I always find it a bit odd that people will spend thousands on 'my sensor's bigger than you sensor' cameras, lenses. computers, software, monitors and printers then baulk at spending £20 making a really good 20 x16 print.
These days I only have prints made when I need them for exhibition and have a print house that I know make C types (because that's what they do rather than any deep preference for C types; though I do like them!) and mount/frame them. After a couple of goes they know what I like and I know what their prints look like and if I don't like the result they do it again...not frantically cheap but so reliable.
nigel_roberson 5 years ago
I agree. We all have a general methodology, derived from experimentation that gives us printed output that we find acceptable. My OP however was initiated after a day spent looking and working with different rendering intents and BPC after some online research and reading Jeff Schewes book "The Digital Print". The waste bin is now full, I had to put a new roll in the printer and I am back to where I started with "yep, that's OK" and thinking that maybe Thomas Knoll is providing me with options I dont need, but maybe others have found useful.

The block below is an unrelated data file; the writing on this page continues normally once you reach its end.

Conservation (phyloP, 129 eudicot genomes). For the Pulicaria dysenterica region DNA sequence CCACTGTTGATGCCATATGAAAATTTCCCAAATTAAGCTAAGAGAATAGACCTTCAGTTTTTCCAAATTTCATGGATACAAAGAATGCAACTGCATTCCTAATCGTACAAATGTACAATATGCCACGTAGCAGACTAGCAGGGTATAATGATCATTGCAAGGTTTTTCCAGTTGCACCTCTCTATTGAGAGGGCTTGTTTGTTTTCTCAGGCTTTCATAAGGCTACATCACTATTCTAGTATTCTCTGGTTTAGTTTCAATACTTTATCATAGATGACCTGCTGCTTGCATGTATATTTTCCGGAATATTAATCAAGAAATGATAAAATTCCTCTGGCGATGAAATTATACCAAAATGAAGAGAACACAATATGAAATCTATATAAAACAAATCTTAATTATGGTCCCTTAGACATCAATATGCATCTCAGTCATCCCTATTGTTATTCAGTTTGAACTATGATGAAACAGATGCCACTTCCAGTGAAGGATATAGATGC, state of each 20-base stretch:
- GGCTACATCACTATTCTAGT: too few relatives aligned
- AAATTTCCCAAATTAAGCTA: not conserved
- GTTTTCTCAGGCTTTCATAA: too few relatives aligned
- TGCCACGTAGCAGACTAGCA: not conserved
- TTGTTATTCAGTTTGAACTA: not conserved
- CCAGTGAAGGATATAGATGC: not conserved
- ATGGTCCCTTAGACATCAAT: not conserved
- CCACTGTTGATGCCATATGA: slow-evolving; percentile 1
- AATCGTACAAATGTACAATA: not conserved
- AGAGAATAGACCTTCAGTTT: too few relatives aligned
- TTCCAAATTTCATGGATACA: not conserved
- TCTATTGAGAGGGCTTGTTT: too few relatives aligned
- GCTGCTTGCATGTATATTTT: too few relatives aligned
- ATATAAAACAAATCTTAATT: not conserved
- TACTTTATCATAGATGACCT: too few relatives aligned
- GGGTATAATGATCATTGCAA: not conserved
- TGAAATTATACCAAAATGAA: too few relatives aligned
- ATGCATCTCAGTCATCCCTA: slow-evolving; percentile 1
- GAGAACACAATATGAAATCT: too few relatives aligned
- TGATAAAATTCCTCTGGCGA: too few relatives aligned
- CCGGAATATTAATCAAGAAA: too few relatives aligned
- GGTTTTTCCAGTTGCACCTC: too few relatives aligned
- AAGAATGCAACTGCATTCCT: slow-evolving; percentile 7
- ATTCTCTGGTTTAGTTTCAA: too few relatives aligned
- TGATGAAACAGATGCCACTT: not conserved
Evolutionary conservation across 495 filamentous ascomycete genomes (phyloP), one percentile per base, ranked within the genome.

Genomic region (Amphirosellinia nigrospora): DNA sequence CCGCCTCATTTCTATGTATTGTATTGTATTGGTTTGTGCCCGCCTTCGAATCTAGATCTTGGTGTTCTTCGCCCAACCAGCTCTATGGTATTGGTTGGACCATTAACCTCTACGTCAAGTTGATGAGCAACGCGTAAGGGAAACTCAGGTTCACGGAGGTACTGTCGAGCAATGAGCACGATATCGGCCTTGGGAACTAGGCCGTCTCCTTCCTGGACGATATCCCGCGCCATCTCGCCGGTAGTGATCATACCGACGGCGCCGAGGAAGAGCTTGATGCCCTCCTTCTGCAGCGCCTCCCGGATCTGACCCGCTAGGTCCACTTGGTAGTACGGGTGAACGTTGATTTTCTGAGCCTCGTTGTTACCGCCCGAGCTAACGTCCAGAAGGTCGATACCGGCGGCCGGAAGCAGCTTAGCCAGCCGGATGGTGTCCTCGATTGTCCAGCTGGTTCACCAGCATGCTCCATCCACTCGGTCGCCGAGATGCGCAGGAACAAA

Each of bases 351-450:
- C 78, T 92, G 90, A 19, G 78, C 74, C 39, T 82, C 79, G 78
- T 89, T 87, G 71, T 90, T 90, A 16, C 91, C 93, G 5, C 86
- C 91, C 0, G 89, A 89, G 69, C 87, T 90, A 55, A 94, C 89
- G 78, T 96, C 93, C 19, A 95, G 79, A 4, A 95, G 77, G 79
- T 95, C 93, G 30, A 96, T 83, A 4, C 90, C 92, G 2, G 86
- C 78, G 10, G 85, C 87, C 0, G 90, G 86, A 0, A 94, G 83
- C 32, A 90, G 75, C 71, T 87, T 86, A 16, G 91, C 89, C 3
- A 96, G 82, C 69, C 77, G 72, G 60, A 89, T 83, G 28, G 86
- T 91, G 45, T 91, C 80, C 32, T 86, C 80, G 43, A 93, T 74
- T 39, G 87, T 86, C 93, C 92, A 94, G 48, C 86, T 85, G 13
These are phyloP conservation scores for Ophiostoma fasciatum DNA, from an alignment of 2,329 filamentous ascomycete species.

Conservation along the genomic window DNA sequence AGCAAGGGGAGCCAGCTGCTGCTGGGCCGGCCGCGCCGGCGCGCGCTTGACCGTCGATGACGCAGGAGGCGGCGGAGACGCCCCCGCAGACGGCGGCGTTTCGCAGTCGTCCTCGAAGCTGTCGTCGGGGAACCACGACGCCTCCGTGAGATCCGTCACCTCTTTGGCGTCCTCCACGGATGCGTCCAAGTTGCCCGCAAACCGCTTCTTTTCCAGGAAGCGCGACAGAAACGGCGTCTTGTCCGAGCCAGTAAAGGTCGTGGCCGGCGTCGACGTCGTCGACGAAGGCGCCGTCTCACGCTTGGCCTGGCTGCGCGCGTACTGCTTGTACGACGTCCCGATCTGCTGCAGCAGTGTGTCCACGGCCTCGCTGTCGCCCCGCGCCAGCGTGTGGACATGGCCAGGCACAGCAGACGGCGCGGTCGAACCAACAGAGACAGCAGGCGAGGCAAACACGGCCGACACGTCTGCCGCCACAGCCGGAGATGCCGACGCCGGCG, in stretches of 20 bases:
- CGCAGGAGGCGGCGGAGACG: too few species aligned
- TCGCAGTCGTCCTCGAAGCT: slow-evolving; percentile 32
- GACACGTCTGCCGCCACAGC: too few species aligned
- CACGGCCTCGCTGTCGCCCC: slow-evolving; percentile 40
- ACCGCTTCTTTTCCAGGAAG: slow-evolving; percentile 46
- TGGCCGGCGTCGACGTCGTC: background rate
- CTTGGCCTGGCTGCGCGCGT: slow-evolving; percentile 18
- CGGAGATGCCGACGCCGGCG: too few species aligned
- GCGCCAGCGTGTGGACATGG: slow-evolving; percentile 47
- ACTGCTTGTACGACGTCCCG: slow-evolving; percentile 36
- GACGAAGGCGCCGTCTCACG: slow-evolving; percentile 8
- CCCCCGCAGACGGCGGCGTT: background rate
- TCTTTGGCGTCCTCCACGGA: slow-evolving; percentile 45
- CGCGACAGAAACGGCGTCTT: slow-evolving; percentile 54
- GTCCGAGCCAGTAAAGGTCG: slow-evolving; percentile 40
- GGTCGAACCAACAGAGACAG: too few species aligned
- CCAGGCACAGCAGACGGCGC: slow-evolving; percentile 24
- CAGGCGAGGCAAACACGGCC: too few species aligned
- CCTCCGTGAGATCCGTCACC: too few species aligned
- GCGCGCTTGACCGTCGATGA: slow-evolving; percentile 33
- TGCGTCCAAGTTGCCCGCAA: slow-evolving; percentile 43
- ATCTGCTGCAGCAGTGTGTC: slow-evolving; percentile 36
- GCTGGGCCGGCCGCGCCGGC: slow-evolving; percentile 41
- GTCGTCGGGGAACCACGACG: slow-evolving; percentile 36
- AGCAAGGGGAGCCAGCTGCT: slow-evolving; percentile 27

@ Peter, when preparing a file for C type printing what rendering intent / BPC combination works best for you ?
historical price [deleted] 5 years ago
Perhaps you're reaching for something that's not there Nigel.

There comes a point where, just like in the wet process, things can't get any better only different. With all your experience you're maybe being too self-deprecating with "yep, that's OK", it needs another pair of eyes to decide on that, familiarity breeds contempt.